In a recent keynote, several other Apple employees, Scott Forstall and Bertrand Serlet, joined Mr. Jobs on stage, but it seemed to detract rather than add to the presentation. In this keynote, aside from three other CEO partners, Mr. Jobs did it all.
Mr. Jobs gave the solo performance of his life. He was obviously feeling great. He was composed, articulate and passionate.He spoke firmly and flawlessly about the iPhone, clearly a product that he felt, and weill all come to agree, will be another seminal product from Apple. The iPhone is everything we hoped it would be and more.
There was only one small snafu, when his clicker failed, and Mr. Jobs used the occasion to gracefully tell a humorous story from earlier days while the problem was fixed.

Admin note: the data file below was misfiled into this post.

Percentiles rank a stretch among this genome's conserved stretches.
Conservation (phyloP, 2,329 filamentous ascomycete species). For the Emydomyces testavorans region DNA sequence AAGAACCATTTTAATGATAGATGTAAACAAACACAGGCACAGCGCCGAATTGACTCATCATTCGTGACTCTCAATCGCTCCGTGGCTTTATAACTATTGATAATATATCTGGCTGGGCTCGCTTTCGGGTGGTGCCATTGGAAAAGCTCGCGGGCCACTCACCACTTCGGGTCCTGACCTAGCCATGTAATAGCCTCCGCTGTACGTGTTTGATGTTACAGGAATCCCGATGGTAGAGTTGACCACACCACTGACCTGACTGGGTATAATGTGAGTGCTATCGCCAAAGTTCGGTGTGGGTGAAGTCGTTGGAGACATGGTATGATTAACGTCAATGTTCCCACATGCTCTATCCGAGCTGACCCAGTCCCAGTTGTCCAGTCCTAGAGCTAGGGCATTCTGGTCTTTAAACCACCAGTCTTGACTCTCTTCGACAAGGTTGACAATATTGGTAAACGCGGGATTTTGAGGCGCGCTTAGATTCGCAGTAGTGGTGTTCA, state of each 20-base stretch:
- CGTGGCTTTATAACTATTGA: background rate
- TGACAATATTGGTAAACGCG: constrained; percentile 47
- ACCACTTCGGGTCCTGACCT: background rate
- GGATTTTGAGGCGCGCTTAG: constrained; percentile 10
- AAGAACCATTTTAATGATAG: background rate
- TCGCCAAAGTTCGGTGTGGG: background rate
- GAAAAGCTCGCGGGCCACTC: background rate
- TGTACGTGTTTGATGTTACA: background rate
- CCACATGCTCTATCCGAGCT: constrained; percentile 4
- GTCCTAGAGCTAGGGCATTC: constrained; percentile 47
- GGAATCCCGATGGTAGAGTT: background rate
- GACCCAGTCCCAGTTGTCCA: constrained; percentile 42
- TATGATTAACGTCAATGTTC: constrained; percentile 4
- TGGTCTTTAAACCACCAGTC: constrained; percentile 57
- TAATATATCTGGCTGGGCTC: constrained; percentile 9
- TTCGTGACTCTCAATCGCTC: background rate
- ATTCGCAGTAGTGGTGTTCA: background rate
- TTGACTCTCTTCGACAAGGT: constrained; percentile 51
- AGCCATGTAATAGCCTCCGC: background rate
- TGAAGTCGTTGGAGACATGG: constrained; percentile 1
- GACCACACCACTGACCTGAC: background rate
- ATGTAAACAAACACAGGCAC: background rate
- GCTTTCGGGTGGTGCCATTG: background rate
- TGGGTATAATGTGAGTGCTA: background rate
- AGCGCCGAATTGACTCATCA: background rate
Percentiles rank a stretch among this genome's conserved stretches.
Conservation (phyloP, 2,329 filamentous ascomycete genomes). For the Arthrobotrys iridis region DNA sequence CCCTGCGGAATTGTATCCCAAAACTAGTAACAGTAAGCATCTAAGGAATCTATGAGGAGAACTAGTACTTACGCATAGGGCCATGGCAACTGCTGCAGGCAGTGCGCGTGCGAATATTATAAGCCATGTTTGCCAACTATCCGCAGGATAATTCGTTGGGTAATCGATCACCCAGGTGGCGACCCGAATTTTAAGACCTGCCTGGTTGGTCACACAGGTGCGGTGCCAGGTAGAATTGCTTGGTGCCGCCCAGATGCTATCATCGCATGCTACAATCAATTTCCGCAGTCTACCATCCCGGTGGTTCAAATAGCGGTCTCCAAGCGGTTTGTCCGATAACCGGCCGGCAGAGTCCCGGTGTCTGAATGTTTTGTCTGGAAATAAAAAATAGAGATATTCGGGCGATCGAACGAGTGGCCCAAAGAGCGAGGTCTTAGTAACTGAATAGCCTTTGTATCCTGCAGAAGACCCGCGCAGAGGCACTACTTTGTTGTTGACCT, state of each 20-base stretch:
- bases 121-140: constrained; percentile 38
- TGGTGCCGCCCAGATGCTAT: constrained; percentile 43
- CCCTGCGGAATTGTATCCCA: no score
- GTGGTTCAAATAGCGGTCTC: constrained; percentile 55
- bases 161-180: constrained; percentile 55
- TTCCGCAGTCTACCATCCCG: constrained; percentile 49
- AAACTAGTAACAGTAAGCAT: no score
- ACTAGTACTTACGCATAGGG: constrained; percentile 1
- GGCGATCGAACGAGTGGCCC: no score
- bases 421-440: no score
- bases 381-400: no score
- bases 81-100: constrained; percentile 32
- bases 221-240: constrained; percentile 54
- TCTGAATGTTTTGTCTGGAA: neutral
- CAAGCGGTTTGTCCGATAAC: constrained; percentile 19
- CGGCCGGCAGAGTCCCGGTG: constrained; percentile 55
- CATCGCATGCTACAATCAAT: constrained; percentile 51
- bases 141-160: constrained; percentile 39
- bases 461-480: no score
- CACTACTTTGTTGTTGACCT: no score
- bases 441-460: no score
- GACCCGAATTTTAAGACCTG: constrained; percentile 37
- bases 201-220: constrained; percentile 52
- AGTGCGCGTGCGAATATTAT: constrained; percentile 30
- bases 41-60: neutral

In my last Hidden Dimensions column, I remarked that this would be a very important keynote presentation with enormous stakes. In fact, Mr. Jobs exceeded our already stratospheric expectations, and that is a remarkable achievement. At the end of the keynote, Mr. Jobs paused for a few seconds, apparently overwhelmed by the poignancy of the moment and waxed philosophical about why Apple does the things it does.
It was perfect.
The iPod changed everything. And now the iPhone will too. The world will never be the same again. Thank you, Mr. Jobs. And everyone at Apple, Inc.